Earth Day XXXIX

Biggest challenges lie ahead
This is an archived article that was published on in 2009, and information in the article may be outdated. It is provided only for personal research purposes and may not be reprinted.

When Americans recall the legacy of President Richard M. Nixon, environmental protection isn't the first thought that comes to mind. That's unfortunate and unfair. The annual celebration of Earth Day and the great strides made by the Nixon administration and the Congress during the '70s to clean up air and water and save endangered species are inextricably entwined.

Earth Day focused the energy of Americans, and Nixon's response to it put us on the road to being green.

The first Earth Day April 22, 1970, was an unprecedented grass-roots expression of nationwide concern about smog, acid rain, toxic waste, disappearing birds and animals, overflowing landfills and radiation. There was no government agency whose sole mission was to protect Americans from such things. The Nixon administration created the Environmental Protection Agency just months after the first Earth Day and assigned it the job of regulating polluters and making rules to prevent industry, individuals and government from ruining rivers and oceans, dumping poison into the air and into the soil.

That same year Congress amended the Clean Air Act to set national standards for air quality, auto emissions and other pollutants and two years later passed the Clean Water Act. In 1971 Congress banned lead-based paint in homes and on cribs and toys, and in 1972 the EPA banned DDT, a cancer-causing pesticide that was killing wildlife and threatening people. In 1974 the Safe Drinking Water Act became law.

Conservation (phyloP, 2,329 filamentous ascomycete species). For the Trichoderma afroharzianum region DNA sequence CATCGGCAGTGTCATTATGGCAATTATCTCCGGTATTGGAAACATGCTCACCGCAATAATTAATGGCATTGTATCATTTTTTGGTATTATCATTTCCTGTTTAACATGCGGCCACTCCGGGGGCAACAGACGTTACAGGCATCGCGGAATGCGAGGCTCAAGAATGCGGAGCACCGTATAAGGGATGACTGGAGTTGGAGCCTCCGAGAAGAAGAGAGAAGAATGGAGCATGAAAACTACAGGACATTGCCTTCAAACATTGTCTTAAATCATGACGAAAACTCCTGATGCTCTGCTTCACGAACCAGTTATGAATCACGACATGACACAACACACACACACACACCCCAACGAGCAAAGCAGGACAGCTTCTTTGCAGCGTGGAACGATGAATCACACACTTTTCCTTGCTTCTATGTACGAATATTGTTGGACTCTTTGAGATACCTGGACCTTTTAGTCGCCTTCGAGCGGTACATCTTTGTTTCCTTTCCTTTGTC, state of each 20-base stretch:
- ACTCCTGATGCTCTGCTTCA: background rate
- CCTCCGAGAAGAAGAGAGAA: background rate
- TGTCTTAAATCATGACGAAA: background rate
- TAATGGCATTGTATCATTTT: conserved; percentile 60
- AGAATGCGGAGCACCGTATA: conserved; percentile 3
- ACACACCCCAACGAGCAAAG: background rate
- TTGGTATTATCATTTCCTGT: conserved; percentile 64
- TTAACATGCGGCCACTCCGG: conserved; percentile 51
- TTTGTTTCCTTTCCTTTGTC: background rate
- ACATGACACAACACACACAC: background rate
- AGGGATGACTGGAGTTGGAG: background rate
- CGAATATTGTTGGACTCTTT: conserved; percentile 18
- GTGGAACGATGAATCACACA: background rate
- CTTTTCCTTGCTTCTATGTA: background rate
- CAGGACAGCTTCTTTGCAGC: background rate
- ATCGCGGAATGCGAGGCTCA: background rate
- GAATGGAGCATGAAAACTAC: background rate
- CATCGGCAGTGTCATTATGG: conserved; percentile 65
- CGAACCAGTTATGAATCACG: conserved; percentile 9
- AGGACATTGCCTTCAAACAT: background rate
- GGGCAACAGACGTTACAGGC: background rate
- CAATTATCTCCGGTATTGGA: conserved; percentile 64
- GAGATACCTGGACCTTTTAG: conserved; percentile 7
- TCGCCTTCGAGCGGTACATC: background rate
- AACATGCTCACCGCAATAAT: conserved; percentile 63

The 1973 Endangered Species Act provided for "the conservation of ecosystems upon which threatened and endangered species of fish, wildlife, and plants depend."

Although curbside recycling made its debut in 1874, it didn't get widespread public support until the fever pitch of conservation sparked by Earth Day festivities. Congress responded to the public fervor with the Resource Recovery Act that shifted emphasis from waste disposal to recycling. Now Americans recycle everything from aluminum cans and newspapers to old cars.

But can we meet today's challenges to protect the Earth and its ecosystems from climate change, nuclear waste, industrial pollutants and a global population explosion? We believe we must. American technology and ingenuity can again be the impetus to lead the world to cleaner energy, more breathable air, smarter growth and healthier people.

Today, on the 39th Earth Day, each of us should refocus on those goals and demand our governments do the same. It's more important than ever.